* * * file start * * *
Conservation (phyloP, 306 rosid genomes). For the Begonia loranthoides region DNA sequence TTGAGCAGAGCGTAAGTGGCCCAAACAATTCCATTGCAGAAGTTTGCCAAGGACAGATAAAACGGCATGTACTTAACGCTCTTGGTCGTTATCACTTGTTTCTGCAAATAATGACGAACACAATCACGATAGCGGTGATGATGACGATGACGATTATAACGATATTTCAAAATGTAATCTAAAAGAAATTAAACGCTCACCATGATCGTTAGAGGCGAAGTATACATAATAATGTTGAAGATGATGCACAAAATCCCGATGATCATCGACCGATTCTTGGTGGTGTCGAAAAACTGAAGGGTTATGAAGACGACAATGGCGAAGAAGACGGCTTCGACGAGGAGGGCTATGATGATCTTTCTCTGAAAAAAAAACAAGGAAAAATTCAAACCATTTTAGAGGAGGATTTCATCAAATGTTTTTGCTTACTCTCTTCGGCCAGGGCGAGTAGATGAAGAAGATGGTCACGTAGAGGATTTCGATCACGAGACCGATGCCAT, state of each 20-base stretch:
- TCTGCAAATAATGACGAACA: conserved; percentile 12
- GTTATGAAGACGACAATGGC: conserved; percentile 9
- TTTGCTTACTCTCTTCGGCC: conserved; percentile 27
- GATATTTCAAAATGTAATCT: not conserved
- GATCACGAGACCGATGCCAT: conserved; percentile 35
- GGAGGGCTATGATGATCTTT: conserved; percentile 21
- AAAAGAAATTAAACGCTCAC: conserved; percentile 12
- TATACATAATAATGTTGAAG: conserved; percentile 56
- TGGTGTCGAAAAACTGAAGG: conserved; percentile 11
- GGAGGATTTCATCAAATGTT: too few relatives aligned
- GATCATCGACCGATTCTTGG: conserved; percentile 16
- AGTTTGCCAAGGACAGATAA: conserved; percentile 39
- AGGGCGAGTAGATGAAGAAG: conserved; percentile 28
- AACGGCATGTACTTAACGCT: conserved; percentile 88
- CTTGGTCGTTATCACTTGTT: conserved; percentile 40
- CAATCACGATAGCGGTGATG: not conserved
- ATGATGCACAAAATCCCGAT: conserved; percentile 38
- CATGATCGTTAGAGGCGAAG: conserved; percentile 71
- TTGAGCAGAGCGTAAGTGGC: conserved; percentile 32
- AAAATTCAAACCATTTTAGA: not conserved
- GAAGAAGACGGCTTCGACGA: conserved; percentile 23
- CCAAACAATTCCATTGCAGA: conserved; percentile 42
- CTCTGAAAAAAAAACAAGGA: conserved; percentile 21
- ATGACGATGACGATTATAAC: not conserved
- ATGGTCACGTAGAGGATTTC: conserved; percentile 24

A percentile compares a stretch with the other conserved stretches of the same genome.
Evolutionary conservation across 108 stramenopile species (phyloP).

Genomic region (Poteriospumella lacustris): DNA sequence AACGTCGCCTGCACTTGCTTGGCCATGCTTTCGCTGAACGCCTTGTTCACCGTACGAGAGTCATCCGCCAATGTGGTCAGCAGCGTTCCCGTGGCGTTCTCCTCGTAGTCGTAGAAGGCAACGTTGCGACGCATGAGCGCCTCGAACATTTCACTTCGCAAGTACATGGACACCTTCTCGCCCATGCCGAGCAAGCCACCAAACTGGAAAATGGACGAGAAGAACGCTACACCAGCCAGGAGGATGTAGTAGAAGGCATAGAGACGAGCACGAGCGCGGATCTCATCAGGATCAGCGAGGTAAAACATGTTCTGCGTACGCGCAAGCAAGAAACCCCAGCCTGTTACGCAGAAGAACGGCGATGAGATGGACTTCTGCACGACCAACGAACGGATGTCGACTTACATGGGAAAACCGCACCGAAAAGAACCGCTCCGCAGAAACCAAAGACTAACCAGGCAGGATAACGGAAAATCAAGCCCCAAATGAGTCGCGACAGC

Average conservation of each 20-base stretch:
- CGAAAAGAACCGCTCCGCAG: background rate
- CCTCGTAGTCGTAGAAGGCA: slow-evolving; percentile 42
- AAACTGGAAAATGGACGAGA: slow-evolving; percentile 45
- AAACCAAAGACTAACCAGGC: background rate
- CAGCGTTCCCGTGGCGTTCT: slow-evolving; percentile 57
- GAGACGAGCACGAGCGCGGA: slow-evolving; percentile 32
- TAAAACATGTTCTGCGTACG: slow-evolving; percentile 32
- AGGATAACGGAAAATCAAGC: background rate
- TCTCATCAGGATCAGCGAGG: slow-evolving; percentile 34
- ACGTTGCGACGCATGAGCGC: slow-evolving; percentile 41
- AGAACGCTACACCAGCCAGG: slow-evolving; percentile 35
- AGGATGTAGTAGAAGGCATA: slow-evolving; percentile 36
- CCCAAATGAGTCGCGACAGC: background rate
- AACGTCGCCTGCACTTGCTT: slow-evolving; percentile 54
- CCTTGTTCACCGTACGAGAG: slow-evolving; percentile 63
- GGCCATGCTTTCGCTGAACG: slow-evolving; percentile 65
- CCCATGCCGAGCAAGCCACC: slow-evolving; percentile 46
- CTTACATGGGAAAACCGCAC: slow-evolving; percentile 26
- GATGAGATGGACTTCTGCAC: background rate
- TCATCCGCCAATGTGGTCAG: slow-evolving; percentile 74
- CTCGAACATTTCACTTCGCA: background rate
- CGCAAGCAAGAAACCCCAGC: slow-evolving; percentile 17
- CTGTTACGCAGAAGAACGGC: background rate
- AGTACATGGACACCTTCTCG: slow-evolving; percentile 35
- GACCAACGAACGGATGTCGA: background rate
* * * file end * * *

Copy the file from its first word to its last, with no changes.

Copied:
Conservation (phyloP, 306 rosid genomes). For the Begonia loranthoides region DNA sequence TTGAGCAGAGCGTAAGTGGCCCAAACAATTCCATTGCAGAAGTTTGCCAAGGACAGATAAAACGGCATGTACTTAACGCTCTTGGTCGTTATCACTTGTTTCTGCAAATAATGACGAACACAATCACGATAGCGGTGATGATGACGATGACGATTATAACGATATTTCAAAATGTAATCTAAAAGAAATTAAACGCTCACCATGATCGTTAGAGGCGAAGTATACATAATAATGTTGAAGATGATGCACAAAATCCCGATGATCATCGACCGATTCTTGGTGGTGTCGAAAAACTGAAGGGTTATGAAGACGACAATGGCGAAGAAGACGGCTTCGACGAGGAGGGCTATGATGATCTTTCTCTGAAAAAAAAACAAGGAAAAATTCAAACCATTTTAGAGGAGGATTTCATCAAATGTTTTTGCTTACTCTCTTCGGCCAGGGCGAGTAGATGAAGAAGATGGTCACGTAGAGGATTTCGATCACGAGACCGATGCCAT, state of each 20-base stretch:
- TCTGCAAATAATGACGAACA: conserved; percentile 12
- GTTATGAAGACGACAATGGC: conserved; percentile 9
- TTTGCTTACTCTCTTCGGCC: conserved; percentile 27
- GATATTTCAAAATGTAATCT: not conserved
- GATCACGAGACCGATGCCAT: conserved; percentile 35
- GGAGGGCTATGATGATCTTT: conserved; percentile 21
- AAAAGAAATTAAACGCTCAC: conserved; percentile 12
- TATACATAATAATGTTGAAG: conserved; percentile 56
- TGGTGTCGAAAAACTGAAGG: conserved; percentile 11
- GGAGGATTTCATCAAATGTT: too few relatives aligned
- GATCATCGACCGATTCTTGG: conserved; percentile 16
- AGTTTGCCAAGGACAGATAA: conserved; percentile 39
- AGGGCGAGTAGATGAAGAAG: conserved; percentile 28
- AACGGCATGTACTTAACGCT: conserved; percentile 88
- CTTGGTCGTTATCACTTGTT: conserved; percentile 40
- CAATCACGATAGCGGTGATG: not conserved
- ATGATGCACAAAATCCCGAT: conserved; percentile 38
- CATGATCGTTAGAGGCGAAG: conserved; percentile 71
- TTGAGCAGAGCGTAAGTGGC: conserved; percentile 32
- AAAATTCAAACCATTTTAGA: not conserved
- GAAGAAGACGGCTTCGACGA: conserved; percentile 23
- CCAAACAATTCCATTGCAGA: conserved; percentile 42
- CTCTGAAAAAAAAACAAGGA: conserved; percentile 21
- ATGACGATGACGATTATAAC: not conserved
- ATGGTCACGTAGAGGATTTC: conserved; percentile 24

A percentile compares a stretch with the other conserved stretches of the same genome.
Evolutionary conservation across 108 stramenopile species (phyloP).

Genomic region (Poteriospumella lacustris): DNA sequence AACGTCGCCTGCACTTGCTTGGCCATGCTTTCGCTGAACGCCTTGTTCACCGTACGAGAGTCATCCGCCAATGTGGTCAGCAGCGTTCCCGTGGCGTTCTCCTCGTAGTCGTAGAAGGCAACGTTGCGACGCATGAGCGCCTCGAACATTTCACTTCGCAAGTACATGGACACCTTCTCGCCCATGCCGAGCAAGCCACCAAACTGGAAAATGGACGAGAAGAACGCTACACCAGCCAGGAGGATGTAGTAGAAGGCATAGAGACGAGCACGAGCGCGGATCTCATCAGGATCAGCGAGGTAAAACATGTTCTGCGTACGCGCAAGCAAGAAACCCCAGCCTGTTACGCAGAAGAACGGCGATGAGATGGACTTCTGCACGACCAACGAACGGATGTCGACTTACATGGGAAAACCGCACCGAAAAGAACCGCTCCGCAGAAACCAAAGACTAACCAGGCAGGATAACGGAAAATCAAGCCCCAAATGAGTCGCGACAGC

Average conservation of each 20-base stretch:
- CGAAAAGAACCGCTCCGCAG: background rate
- CCTCGTAGTCGTAGAAGGCA: slow-evolving; percentile 42
- AAACTGGAAAATGGACGAGA: slow-evolving; percentile 45
- AAACCAAAGACTAACCAGGC: background rate
- CAGCGTTCCCGTGGCGTTCT: slow-evolving; percentile 57
- GAGACGAGCACGAGCGCGGA: slow-evolving; percentile 32
- TAAAACATGTTCTGCGTACG: slow-evolving; percentile 32
- AGGATAACGGAAAATCAAGC: background rate
- TCTCATCAGGATCAGCGAGG: slow-evolving; percentile 34
- ACGTTGCGACGCATGAGCGC: slow-evolving; percentile 41
- AGAACGCTACACCAGCCAGG: slow-evolving; percentile 35
- AGGATGTAGTAGAAGGCATA: slow-evolving; percentile 36
- CCCAAATGAGTCGCGACAGC: background rate
- AACGTCGCCTGCACTTGCTT: slow-evolving; percentile 54
- CCTTGTTCACCGTACGAGAG: slow-evolving; percentile 63
- GGCCATGCTTTCGCTGAACG: slow-evolving; percentile 65
- CCCATGCCGAGCAAGCCACC: slow-evolving; percentile 46
- CTTACATGGGAAAACCGCAC: slow-evolving; percentile 26
- GATGAGATGGACTTCTGCAC: background rate
- TCATCCGCCAATGTGGTCAG: slow-evolving; percentile 74
- CTCGAACATTTCACTTCGCA: background rate
- CGCAAGCAAGAAACCCCAGC: slow-evolving; percentile 17
- CTGTTACGCAGAAGAACGGC: background rate
- AGTACATGGACACCTTCTCG: slow-evolving; percentile 35
- GACCAACGAACGGATGTCGA: background rate